Consent in court marriage in Pakistan:
The Commission on the Marriage and Family Laws, 1956, noted with great concern that a large number of court marriage in Pakistan were performed without seeking the consent of the bride. There is no dispute under Islamic law that the consent of the bride is an essential ingredient for a valid court marriage in Pakistan. Some Muslim countries have legislated accordingly. In Tunisia, the law specifies that the consent of both spouses is an essential ingredient to the marriage and in Yemen, the law declares that any court marriage in Pakistan contract is based on a husband or a wife of age having been coerced, shall not be valid. It is, of course, very difficult to secure the effective implementation of legislation on this issue. Nevertheless, because this practice continues and is fairly widespread, the legislature must make some efforts to secure the woman's right to withhold consent.
Consent of A Wali To The Marriage of His Daughter:
There is no question of the consent of a wali to the marriage of his daughter or female ward was raised neither in the reports of the previous Commissions/committee nor in the Council of Islamic Ideology. Despite having been resolved two decades ago by the superior courts, the issue of consent had resurfaced and it was hoped that the controversy had been put to an end by the Federal Shariat Court which held that in Islamic law the consent of the wali or lack of it was immaterial to the court marriage in Pakistan of an adult female. The issue, however, has recently gained prominence again and the matter is pending before the Supreme Court of Pakistan who will once again ultimately resolve the matter. In Iraq, the law specifically prohibits any relative or third party from preventing the marriage of a person who has the legal capacity to marry.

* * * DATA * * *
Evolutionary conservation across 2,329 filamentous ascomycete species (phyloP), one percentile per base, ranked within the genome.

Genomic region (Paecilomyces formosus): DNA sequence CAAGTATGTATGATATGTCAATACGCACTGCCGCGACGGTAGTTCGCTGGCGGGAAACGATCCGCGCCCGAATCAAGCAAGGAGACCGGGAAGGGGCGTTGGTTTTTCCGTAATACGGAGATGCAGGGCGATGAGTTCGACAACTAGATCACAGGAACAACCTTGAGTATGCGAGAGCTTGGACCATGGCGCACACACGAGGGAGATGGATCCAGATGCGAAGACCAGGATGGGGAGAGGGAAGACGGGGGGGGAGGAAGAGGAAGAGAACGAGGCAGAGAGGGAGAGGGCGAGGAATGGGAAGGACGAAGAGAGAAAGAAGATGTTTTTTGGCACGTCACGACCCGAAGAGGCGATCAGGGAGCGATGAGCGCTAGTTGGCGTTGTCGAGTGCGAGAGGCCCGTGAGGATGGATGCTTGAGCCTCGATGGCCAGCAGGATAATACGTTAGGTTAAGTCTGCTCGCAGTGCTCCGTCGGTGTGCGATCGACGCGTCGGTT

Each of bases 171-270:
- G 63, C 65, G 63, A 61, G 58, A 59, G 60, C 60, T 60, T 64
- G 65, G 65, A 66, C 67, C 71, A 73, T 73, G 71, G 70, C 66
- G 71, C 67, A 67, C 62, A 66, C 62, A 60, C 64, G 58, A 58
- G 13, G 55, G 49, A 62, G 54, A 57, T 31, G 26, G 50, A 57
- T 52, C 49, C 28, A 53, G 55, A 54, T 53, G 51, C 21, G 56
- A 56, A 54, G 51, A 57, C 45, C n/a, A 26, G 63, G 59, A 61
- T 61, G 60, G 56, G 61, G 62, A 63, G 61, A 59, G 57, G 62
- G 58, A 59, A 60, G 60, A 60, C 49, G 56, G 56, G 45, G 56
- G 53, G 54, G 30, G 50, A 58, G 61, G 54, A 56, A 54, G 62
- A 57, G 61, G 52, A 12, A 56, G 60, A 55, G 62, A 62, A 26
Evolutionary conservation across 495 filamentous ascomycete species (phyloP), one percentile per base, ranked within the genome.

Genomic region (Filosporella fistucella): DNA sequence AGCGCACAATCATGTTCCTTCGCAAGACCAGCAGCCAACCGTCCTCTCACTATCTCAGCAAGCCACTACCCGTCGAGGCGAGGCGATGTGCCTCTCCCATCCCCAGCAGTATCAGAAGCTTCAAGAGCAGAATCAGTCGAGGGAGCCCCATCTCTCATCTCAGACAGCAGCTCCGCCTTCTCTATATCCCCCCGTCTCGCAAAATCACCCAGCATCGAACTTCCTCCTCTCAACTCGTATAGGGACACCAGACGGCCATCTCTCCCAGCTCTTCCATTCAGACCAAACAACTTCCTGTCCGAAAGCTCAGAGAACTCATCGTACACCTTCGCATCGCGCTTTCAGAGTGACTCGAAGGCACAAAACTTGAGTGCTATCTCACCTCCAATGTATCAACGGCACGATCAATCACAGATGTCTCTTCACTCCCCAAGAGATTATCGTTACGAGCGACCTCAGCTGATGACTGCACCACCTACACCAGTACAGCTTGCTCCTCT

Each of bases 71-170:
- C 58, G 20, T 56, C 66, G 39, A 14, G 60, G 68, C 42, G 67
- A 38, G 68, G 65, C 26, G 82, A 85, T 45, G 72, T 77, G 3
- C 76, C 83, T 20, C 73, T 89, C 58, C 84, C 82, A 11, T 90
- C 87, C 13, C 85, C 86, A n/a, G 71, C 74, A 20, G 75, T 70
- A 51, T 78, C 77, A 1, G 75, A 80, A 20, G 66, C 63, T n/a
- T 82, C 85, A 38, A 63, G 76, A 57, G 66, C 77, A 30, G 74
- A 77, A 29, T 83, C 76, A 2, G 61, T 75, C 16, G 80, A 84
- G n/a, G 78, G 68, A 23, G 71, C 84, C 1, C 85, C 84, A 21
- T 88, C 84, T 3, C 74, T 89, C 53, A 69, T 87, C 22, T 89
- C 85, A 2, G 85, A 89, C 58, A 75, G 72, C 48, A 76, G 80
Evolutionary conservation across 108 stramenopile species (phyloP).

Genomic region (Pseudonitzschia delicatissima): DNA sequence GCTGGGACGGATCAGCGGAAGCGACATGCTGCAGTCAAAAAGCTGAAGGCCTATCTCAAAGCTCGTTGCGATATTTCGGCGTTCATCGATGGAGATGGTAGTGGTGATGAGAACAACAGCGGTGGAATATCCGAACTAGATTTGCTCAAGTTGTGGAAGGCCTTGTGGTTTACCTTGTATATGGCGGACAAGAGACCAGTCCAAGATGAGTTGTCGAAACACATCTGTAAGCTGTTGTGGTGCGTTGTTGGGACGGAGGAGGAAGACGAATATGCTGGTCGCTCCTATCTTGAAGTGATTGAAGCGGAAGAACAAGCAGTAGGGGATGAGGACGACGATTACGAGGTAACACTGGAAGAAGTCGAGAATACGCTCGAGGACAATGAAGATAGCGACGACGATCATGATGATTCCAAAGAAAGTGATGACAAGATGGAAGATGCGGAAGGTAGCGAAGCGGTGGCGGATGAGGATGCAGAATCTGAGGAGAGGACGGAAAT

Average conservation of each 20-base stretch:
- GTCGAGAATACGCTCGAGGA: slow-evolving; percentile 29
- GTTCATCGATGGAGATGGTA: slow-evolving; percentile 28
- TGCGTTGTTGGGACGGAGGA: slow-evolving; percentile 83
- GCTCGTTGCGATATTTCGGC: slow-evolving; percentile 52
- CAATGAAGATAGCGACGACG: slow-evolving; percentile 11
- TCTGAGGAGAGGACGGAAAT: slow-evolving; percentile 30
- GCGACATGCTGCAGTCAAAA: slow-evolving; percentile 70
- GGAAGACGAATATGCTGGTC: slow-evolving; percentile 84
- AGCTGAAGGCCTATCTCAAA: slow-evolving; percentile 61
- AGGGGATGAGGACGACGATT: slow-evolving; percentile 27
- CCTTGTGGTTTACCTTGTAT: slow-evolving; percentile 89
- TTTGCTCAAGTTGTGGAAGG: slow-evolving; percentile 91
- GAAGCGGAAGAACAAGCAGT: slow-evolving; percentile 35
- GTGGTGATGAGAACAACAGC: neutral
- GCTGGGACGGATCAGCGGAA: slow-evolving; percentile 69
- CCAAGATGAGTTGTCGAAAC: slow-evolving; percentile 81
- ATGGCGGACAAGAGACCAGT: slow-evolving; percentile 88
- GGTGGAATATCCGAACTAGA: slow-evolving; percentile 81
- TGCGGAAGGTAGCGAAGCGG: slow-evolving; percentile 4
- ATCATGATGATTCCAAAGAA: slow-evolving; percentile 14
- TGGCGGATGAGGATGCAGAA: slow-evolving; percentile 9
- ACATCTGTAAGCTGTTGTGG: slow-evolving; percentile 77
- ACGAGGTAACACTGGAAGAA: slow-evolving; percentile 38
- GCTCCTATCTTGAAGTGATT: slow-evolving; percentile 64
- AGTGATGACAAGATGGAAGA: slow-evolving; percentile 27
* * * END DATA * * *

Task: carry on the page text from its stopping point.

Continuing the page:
The Crime of Selling Their Daughters In Marriage:
The Commission, however, feels that though the consent of the family may be culturally desirable, and may have value as a token of elderly support and endorsement, it must be made clear that it is not legally binding; It is not unheard of that young girls are sold off by their own families into unwanted marriages. Girls are exchanged in return for peace between two clans, or, given in marriage to men much older than themselves for money or another young girl. We are Simply unable for money or another young girl lives of drove on the plight of those unfortunate women and girls who have been forced turn our eyes away from the plight of those themselves on either because their walis have not accepted them or left them to fend for legal status far Omission, therefore, has no doubt that the consent of the wali ever acquiring men much older themselves women and will inappropriately strengthen the hands of those who wish to keep women in a state.
Wide Range of Girls Will Have Far-Reaching Negative Consequences:
The previous Commissions/Committee and other reports indicate that there is a wide range of girls will have far-reaching negative consequences for the lives of and of dependence and subordination an offense is selling their daughters in marriage. Although the sale of women and children is against the Pakistan Penal Code 1860 this law is hardly ever applied to parents who accept some form of gratification in exchange for marrying their daughters after Wards.